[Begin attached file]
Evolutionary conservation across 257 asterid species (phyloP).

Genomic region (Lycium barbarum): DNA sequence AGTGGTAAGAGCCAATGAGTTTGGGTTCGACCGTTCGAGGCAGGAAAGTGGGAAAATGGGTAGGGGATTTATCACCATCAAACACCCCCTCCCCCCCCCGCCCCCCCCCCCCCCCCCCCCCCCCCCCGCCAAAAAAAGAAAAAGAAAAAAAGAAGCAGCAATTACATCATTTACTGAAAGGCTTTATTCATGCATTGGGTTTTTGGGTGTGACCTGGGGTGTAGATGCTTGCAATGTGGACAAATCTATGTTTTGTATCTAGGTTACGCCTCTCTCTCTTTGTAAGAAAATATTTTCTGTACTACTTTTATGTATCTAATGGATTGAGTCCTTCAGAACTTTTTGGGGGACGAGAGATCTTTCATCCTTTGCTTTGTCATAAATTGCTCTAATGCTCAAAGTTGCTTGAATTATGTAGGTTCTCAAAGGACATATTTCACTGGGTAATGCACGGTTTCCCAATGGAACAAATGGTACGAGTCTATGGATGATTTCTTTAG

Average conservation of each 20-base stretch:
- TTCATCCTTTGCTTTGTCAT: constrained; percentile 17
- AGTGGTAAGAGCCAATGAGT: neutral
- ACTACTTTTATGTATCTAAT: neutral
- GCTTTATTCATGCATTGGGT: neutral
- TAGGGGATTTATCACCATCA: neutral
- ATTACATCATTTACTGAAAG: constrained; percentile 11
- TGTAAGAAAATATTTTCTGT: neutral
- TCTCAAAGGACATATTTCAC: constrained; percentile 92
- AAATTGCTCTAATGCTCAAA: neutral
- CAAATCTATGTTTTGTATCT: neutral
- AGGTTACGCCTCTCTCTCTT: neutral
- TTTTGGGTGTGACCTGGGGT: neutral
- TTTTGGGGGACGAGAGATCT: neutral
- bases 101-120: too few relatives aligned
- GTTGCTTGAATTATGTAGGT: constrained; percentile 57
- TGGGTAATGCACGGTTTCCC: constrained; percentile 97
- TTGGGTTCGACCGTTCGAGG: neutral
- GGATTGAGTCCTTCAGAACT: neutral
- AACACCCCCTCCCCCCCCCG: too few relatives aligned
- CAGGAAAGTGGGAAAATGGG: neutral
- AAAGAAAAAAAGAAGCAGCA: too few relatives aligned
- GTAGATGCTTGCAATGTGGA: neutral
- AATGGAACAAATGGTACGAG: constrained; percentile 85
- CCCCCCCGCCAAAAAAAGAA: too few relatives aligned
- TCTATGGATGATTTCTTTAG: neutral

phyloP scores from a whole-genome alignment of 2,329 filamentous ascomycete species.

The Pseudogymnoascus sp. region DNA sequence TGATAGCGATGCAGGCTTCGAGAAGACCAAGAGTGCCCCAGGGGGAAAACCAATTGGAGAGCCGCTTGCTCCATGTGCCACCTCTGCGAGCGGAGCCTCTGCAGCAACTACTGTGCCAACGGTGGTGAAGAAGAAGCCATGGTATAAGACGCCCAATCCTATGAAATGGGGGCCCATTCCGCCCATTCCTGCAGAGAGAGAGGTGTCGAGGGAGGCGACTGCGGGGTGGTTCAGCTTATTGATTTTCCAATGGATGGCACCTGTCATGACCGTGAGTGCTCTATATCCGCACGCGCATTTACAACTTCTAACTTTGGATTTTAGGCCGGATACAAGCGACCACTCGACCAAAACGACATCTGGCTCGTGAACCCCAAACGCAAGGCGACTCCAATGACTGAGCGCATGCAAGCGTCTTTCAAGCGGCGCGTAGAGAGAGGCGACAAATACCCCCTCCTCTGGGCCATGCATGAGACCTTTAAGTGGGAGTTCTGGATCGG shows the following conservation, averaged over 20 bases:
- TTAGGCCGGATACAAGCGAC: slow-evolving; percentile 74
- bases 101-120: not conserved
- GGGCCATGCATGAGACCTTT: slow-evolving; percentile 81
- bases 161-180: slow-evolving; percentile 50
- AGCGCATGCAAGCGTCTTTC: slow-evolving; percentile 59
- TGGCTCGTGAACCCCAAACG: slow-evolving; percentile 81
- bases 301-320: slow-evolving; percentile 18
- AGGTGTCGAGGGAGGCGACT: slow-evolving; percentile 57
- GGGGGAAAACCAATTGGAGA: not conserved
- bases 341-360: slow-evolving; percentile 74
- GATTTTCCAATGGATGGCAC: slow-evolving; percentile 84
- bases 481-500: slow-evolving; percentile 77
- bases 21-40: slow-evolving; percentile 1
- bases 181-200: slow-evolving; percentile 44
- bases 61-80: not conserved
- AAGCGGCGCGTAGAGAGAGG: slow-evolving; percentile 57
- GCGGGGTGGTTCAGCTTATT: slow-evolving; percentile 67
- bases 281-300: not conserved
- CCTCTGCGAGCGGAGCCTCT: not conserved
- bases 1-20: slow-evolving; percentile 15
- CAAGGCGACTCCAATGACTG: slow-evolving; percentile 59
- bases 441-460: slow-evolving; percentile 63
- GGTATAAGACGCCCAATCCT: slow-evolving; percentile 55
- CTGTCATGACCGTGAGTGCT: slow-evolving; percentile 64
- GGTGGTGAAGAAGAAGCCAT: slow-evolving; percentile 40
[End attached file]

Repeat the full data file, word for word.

Evolutionary conservation across 257 asterid species (phyloP).

Genomic region (Lycium barbarum): DNA sequence AGTGGTAAGAGCCAATGAGTTTGGGTTCGACCGTTCGAGGCAGGAAAGTGGGAAAATGGGTAGGGGATTTATCACCATCAAACACCCCCTCCCCCCCCCGCCCCCCCCCCCCCCCCCCCCCCCCCCCGCCAAAAAAAGAAAAAGAAAAAAAGAAGCAGCAATTACATCATTTACTGAAAGGCTTTATTCATGCATTGGGTTTTTGGGTGTGACCTGGGGTGTAGATGCTTGCAATGTGGACAAATCTATGTTTTGTATCTAGGTTACGCCTCTCTCTCTTTGTAAGAAAATATTTTCTGTACTACTTTTATGTATCTAATGGATTGAGTCCTTCAGAACTTTTTGGGGGACGAGAGATCTTTCATCCTTTGCTTTGTCATAAATTGCTCTAATGCTCAAAGTTGCTTGAATTATGTAGGTTCTCAAAGGACATATTTCACTGGGTAATGCACGGTTTCCCAATGGAACAAATGGTACGAGTCTATGGATGATTTCTTTAG

Average conservation of each 20-base stretch:
- TTCATCCTTTGCTTTGTCAT: constrained; percentile 17
- AGTGGTAAGAGCCAATGAGT: neutral
- ACTACTTTTATGTATCTAAT: neutral
- GCTTTATTCATGCATTGGGT: neutral
- TAGGGGATTTATCACCATCA: neutral
- ATTACATCATTTACTGAAAG: constrained; percentile 11
- TGTAAGAAAATATTTTCTGT: neutral
- TCTCAAAGGACATATTTCAC: constrained; percentile 92
- AAATTGCTCTAATGCTCAAA: neutral
- CAAATCTATGTTTTGTATCT: neutral
- AGGTTACGCCTCTCTCTCTT: neutral
- TTTTGGGTGTGACCTGGGGT: neutral
- TTTTGGGGGACGAGAGATCT: neutral
- bases 101-120: too few relatives aligned
- GTTGCTTGAATTATGTAGGT: constrained; percentile 57
- TGGGTAATGCACGGTTTCCC: constrained; percentile 97
- TTGGGTTCGACCGTTCGAGG: neutral
- GGATTGAGTCCTTCAGAACT: neutral
- AACACCCCCTCCCCCCCCCG: too few relatives aligned
- CAGGAAAGTGGGAAAATGGG: neutral
- AAAGAAAAAAAGAAGCAGCA: too few relatives aligned
- GTAGATGCTTGCAATGTGGA: neutral
- AATGGAACAAATGGTACGAG: constrained; percentile 85
- CCCCCCCGCCAAAAAAAGAA: too few relatives aligned
- TCTATGGATGATTTCTTTAG: neutral

phyloP scores from a whole-genome alignment of 2,329 filamentous ascomycete species.

The Pseudogymnoascus sp. region DNA sequence TGATAGCGATGCAGGCTTCGAGAAGACCAAGAGTGCCCCAGGGGGAAAACCAATTGGAGAGCCGCTTGCTCCATGTGCCACCTCTGCGAGCGGAGCCTCTGCAGCAACTACTGTGCCAACGGTGGTGAAGAAGAAGCCATGGTATAAGACGCCCAATCCTATGAAATGGGGGCCCATTCCGCCCATTCCTGCAGAGAGAGAGGTGTCGAGGGAGGCGACTGCGGGGTGGTTCAGCTTATTGATTTTCCAATGGATGGCACCTGTCATGACCGTGAGTGCTCTATATCCGCACGCGCATTTACAACTTCTAACTTTGGATTTTAGGCCGGATACAAGCGACCACTCGACCAAAACGACATCTGGCTCGTGAACCCCAAACGCAAGGCGACTCCAATGACTGAGCGCATGCAAGCGTCTTTCAAGCGGCGCGTAGAGAGAGGCGACAAATACCCCCTCCTCTGGGCCATGCATGAGACCTTTAAGTGGGAGTTCTGGATCGG shows the following conservation, averaged over 20 bases:
- TTAGGCCGGATACAAGCGAC: slow-evolving; percentile 74
- bases 101-120: not conserved
- GGGCCATGCATGAGACCTTT: slow-evolving; percentile 81
- bases 161-180: slow-evolving; percentile 50
- AGCGCATGCAAGCGTCTTTC: slow-evolving; percentile 59
- TGGCTCGTGAACCCCAAACG: slow-evolving; percentile 81
- bases 301-320: slow-evolving; percentile 18
- AGGTGTCGAGGGAGGCGACT: slow-evolving; percentile 57
- GGGGGAAAACCAATTGGAGA: not conserved
- bases 341-360: slow-evolving; percentile 74
- GATTTTCCAATGGATGGCAC: slow-evolving; percentile 84
- bases 481-500: slow-evolving; percentile 77
- bases 21-40: slow-evolving; percentile 1
- bases 181-200: slow-evolving; percentile 44
- bases 61-80: not conserved
- AAGCGGCGCGTAGAGAGAGG: slow-evolving; percentile 57
- GCGGGGTGGTTCAGCTTATT: slow-evolving; percentile 67
- bases 281-300: not conserved
- CCTCTGCGAGCGGAGCCTCT: not conserved
- bases 1-20: slow-evolving; percentile 15
- CAAGGCGACTCCAATGACTG: slow-evolving; percentile 59
- bases 441-460: slow-evolving; percentile 63
- GGTATAAGACGCCCAATCCT: slow-evolving; percentile 55
- CTGTCATGACCGTGAGTGCT: slow-evolving; percentile 64
- GGTGGTGAAGAAGAAGCCAT: slow-evolving; percentile 40